Focal mechanism solutions (also known as fault plane solutions) are critical to the evaluation of earthquake hazards and to understanding the spatial and temporal distribution of historic seismicity in relation to local volcanism and global tectonism (McNutt & Sánchez, 2000, Scholz 2002, Stein & Wysession 2002, Lisa, et al. 2004). Assuming a simple double-couple motion with no component of displacement normal to the fault plan, a focal mechanism consists of a representation of the orientation of the plane of failure combined with the direction of slip within that plane. Seismic first motion data analysis generally yields two nodal planes, the actual failure plane, and a second “auxiliary” plane oriented perpendicular to the slip vector. Additional factors, including tectonic setting and spatial distribution of seismicity must be considered in order to pick the fault plane and often the ambiguity remains unresolved. Traditionally, focal mechanism are viewed diagrammatically using so-called geophysical beach balls – projections of the focal sphere (Figure 1).

Figure 1. Focal Mechanism Diagram

Focal Mechanism Diagram

Focal mechanism “beach ball” for an oblique slip fault. Lower hemisphere stereographic projection. Construction is fully discussed in De Paor et al. (2006). See also Glossary and Cronin (2005).

Geophysical beach balls are lower hemispheric stereographic projections centered on the earthquake hypocenter that show directions of contractional first motions (white) versus dilatational first motions (shaded) separated by two orthogonal great circles representing the two nodal planes. They are constructed based on records from global receiver stations that experience “up” versus “down” first ground motions. Commonly, the radius of the projection is scaled to the earthquake’s magnitude and sometimes the shading is colored corresponding to depth. Construction of focal mechanism beach balls is discussed in detail in Cronin (2005) and De Paor et al. (2006). We are concerned here with the task of representing focal mechanisms on Google Earth and other virtual globes.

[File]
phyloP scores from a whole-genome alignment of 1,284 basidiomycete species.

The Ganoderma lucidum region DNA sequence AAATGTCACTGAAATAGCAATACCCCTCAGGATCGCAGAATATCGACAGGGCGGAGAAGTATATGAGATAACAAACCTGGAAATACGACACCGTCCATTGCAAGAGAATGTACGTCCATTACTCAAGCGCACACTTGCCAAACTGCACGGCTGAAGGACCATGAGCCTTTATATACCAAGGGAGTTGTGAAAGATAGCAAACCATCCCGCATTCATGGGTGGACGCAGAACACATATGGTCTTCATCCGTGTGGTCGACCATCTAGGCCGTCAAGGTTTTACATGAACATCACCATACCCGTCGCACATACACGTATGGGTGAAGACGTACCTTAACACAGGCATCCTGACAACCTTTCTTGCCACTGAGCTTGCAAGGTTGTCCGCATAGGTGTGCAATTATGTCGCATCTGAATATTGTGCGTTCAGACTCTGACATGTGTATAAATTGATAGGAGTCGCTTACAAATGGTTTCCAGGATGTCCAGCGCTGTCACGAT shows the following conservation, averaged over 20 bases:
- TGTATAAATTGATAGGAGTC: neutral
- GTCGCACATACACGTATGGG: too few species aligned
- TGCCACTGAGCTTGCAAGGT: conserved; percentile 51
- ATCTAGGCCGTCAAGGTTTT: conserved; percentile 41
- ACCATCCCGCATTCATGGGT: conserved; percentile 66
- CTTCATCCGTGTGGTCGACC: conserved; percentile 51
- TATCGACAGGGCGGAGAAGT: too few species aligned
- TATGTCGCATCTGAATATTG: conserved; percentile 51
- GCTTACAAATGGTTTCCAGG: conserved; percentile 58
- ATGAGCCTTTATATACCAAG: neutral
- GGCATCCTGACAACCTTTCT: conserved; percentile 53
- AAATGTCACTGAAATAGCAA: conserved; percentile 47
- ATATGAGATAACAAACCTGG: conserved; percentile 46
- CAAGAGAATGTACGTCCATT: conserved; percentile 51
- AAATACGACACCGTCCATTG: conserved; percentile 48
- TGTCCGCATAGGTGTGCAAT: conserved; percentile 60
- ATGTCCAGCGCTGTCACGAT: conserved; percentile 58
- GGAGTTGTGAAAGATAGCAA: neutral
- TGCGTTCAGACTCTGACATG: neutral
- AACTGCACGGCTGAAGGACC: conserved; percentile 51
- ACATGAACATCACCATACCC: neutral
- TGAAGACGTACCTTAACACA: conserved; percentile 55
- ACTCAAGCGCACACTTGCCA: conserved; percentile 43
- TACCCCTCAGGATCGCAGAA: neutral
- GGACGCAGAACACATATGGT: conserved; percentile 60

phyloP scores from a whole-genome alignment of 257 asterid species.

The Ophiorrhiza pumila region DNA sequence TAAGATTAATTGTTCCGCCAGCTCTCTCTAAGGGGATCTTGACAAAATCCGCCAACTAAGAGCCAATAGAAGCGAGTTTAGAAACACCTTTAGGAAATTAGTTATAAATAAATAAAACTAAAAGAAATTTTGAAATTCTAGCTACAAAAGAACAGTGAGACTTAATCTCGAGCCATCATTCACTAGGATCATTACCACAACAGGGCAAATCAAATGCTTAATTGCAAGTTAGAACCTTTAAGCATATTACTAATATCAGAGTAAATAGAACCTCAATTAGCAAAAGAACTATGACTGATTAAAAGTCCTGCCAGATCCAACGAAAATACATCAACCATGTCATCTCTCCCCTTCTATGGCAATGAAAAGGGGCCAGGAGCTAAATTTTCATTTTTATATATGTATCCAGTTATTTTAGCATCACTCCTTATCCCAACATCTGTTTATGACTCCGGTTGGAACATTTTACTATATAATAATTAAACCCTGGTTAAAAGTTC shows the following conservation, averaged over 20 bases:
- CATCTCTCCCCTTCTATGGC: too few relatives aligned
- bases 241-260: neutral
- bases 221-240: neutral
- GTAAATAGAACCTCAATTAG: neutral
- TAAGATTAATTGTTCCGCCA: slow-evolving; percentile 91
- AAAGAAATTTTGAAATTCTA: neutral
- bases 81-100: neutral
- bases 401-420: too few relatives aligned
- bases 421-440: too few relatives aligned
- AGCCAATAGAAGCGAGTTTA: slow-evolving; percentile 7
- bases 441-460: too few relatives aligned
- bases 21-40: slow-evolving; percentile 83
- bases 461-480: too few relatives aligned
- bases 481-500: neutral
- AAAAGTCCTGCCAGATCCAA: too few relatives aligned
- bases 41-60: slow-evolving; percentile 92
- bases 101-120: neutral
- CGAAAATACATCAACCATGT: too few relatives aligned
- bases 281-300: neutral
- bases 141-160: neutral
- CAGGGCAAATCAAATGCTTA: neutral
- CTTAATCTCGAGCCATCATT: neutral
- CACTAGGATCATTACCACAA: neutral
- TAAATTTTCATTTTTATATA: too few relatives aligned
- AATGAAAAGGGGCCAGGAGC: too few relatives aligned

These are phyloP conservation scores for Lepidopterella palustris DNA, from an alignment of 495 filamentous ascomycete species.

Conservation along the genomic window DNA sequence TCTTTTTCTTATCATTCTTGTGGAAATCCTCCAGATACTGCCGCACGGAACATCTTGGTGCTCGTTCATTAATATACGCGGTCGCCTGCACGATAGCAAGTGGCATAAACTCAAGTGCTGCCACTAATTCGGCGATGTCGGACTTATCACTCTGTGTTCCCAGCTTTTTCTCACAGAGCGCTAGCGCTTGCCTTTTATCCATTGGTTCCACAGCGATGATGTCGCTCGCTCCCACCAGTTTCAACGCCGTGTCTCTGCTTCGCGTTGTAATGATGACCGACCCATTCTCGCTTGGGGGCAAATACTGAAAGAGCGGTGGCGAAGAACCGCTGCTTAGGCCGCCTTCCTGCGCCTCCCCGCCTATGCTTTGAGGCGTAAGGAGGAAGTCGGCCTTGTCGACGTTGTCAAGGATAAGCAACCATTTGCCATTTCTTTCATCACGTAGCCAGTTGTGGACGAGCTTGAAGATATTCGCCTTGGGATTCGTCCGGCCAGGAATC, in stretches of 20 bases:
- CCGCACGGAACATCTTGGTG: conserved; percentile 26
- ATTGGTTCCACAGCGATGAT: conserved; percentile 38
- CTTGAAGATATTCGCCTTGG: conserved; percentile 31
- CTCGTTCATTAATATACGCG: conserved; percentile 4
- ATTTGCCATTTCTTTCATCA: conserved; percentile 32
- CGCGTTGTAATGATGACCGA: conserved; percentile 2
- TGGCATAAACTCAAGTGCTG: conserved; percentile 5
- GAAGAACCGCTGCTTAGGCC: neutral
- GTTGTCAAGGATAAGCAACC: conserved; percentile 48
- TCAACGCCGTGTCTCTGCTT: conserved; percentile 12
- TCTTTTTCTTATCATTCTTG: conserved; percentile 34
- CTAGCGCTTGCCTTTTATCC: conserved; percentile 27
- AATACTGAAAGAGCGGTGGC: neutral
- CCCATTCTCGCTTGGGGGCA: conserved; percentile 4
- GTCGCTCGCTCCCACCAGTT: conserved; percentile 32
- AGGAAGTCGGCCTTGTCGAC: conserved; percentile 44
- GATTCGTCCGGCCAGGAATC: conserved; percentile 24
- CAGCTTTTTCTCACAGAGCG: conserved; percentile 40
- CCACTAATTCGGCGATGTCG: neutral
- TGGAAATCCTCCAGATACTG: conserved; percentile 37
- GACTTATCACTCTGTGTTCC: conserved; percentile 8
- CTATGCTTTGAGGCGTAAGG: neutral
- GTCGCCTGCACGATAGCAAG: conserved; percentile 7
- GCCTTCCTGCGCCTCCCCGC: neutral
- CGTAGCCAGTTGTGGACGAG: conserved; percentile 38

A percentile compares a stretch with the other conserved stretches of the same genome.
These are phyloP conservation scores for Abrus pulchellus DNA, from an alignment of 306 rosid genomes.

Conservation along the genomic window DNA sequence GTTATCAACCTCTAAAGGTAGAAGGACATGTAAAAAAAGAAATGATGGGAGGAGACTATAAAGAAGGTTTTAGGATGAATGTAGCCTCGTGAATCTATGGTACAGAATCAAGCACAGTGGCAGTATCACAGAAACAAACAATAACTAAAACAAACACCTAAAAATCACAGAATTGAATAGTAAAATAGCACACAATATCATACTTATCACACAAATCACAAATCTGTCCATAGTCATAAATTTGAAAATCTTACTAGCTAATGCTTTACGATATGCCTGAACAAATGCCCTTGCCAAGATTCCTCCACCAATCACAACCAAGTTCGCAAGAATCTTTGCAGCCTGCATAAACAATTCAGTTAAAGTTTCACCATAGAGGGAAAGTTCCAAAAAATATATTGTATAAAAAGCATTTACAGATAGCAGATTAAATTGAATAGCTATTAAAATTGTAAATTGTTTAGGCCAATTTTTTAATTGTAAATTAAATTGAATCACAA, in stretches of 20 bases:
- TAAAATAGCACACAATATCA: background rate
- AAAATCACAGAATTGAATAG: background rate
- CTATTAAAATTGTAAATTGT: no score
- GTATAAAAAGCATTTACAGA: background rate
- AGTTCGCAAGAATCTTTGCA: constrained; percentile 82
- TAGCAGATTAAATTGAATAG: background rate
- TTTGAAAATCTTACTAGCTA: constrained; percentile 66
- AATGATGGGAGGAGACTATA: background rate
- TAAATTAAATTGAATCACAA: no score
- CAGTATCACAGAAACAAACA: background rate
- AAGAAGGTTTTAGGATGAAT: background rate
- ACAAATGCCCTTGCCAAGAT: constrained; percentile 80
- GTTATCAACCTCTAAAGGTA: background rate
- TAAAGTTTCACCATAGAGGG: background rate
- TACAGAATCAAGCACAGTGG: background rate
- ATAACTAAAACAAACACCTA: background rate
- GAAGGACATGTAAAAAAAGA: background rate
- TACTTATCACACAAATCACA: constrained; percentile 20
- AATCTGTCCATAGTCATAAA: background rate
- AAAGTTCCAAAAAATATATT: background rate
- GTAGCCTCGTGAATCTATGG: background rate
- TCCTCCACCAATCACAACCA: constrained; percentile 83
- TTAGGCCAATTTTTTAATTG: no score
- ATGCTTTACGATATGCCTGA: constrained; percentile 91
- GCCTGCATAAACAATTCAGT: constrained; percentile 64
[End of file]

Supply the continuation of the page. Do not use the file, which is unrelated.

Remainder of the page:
Google Earth™ was chosen over alternative virtual globes such as MS Virtual Earth™, Arc Explorer™, Earth Browser™, etc. because it is customizable using Keyhole Markup Language (KML), a dialect of eXtensible Markup Language (XML). The author had been developing structural visualizations using XML-based Tectonic Markup Language (De Paor 1999, Babaie & Babaie 2002) and so conversion to KML was relatively straightforward. NASA World Wind opens KML files but does not yet have a full implementation of all KML version 2.1 features, including solid models. Future development of its open source code may enable the models presented here to be viewed in World Wind.